…A good friend of mine, who travels to this area of the world 10 to 12 times a year and really understands the political side of these countries, says that the only way to normalize North Korea, which may sound counterintuitive, is to help it find a way to feel more secure. North Korea will focus on prosperity and abandon its nuclear ambitions only when it feels safe and a part of the northeast Asian economy. More sanctions or military action will not end well. This is a wise observation, and I would hope that our current administration has someone inside that understands this option.


This point about making North Korea feel safe, rather than threatened, is counterintuitive; but it makes perfect sense.
link to this extract

Adobe Flash fans want a chance to fix its one million bugs under an open source license • Gizmodo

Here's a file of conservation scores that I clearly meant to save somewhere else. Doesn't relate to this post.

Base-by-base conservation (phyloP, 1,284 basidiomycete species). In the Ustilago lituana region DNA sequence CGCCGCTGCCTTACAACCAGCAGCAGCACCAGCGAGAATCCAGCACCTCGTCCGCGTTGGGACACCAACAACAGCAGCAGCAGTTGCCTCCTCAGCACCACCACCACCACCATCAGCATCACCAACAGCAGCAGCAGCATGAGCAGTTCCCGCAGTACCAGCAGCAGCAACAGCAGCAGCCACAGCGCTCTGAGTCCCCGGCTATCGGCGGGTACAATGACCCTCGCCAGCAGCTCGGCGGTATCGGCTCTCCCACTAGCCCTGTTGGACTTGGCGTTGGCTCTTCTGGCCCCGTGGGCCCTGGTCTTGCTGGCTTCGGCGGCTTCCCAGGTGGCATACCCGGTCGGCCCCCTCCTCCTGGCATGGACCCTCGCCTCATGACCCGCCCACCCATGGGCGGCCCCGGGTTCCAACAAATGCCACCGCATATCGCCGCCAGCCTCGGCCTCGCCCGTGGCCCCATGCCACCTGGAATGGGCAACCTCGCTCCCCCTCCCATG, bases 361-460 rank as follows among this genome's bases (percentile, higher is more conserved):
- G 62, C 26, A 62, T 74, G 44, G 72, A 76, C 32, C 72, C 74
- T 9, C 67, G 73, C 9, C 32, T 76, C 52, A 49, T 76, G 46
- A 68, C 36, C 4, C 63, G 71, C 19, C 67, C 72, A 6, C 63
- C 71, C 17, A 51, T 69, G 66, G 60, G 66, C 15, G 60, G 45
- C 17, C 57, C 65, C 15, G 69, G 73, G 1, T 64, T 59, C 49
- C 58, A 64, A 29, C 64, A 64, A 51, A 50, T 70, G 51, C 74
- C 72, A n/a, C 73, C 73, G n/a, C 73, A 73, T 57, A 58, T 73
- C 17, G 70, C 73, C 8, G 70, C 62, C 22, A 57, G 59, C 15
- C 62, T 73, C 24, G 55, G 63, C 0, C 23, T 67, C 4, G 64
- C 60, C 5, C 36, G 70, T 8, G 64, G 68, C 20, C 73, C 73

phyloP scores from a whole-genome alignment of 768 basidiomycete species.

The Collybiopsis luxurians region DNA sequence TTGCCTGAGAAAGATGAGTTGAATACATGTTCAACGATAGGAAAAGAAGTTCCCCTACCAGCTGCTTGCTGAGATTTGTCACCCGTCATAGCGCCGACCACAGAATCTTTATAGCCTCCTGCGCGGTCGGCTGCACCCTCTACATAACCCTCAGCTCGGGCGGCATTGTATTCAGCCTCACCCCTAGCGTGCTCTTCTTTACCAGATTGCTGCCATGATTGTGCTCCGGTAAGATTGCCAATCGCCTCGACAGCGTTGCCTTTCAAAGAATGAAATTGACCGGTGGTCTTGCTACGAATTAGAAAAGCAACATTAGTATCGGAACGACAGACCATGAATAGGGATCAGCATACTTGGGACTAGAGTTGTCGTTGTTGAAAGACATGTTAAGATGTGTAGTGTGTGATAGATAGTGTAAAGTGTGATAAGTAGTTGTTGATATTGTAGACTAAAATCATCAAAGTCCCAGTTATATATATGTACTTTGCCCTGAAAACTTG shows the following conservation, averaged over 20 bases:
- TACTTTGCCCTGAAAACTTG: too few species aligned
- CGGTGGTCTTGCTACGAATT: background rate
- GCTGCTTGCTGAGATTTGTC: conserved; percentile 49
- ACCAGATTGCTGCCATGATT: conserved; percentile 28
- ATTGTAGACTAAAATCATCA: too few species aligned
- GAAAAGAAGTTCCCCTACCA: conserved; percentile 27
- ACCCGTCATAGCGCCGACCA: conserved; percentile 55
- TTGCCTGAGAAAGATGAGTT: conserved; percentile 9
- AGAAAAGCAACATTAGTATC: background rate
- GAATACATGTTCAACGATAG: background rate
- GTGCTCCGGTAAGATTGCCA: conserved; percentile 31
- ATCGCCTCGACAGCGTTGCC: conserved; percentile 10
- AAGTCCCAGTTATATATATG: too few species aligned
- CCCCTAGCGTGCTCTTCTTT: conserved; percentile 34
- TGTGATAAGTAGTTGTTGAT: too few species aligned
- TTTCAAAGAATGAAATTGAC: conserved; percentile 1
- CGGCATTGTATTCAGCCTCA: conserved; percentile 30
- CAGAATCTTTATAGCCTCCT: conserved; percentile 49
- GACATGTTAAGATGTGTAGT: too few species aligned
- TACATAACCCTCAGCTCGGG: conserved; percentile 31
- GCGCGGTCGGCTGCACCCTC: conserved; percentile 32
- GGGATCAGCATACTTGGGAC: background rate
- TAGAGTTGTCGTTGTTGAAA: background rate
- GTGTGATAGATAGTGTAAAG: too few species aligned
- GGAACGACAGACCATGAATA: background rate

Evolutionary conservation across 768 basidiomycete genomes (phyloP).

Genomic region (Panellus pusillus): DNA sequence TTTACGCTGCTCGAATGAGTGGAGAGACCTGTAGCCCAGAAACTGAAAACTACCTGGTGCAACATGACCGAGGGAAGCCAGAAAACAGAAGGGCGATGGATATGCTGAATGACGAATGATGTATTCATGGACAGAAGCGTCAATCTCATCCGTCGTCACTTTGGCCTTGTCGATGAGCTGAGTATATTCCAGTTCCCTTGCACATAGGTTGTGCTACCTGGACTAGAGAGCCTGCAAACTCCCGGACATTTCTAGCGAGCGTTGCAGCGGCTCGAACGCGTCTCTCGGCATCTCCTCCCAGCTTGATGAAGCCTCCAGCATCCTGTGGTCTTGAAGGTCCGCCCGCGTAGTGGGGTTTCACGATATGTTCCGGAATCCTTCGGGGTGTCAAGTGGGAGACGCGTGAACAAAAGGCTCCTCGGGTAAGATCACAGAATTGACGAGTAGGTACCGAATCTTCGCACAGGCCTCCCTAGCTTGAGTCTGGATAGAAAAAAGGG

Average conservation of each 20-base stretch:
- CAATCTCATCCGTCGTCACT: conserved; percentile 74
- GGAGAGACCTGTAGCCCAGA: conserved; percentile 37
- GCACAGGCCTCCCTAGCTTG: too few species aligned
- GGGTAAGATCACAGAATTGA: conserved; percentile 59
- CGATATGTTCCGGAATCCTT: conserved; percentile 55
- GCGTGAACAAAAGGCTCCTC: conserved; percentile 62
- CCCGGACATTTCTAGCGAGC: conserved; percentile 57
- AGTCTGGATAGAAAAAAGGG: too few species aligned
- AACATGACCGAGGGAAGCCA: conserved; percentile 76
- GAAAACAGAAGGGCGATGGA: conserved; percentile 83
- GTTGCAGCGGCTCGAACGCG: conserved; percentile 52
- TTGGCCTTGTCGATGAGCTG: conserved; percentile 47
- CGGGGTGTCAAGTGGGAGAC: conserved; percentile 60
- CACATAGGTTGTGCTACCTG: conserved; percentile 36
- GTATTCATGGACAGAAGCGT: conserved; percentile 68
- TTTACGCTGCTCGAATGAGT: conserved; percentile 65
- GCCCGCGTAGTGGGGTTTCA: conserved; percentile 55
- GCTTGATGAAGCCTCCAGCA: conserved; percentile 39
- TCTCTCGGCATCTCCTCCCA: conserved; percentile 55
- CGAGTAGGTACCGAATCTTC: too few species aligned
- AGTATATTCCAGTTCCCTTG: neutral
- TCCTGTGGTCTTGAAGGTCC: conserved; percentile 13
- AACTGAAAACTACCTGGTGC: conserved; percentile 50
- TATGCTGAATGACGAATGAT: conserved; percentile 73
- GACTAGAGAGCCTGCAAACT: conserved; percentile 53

Tom McKay:


While Adobe is finally mercy killing Flash, its multimedia software that helped power countless web applications like games and videos faced but widespread criticism for its rapid decline in usefulness and growing number of security vulnerabilities, some fans want to keep it alive as an open-source project for the future.

A petition circulated by web developer Juha Lindstedt is asking Adobe not to pull the software off the market entirely, but instead release it as an open-source project which could fix its many problems. Over 900 people have already starred it on Github.

“Flash is an important piece of Internet history and killing Flash Player means future generations can’t access the past,” Linstedt wrote. “Games, experiments and websites would be forgotten.”

“Open sourcing Flash would be a good solution to keep Flash projects alive safely for archive reasons,” Lindstedt added. “Don’t know how, but that’s the beauty of open source: You never know what will come up after you go open source!”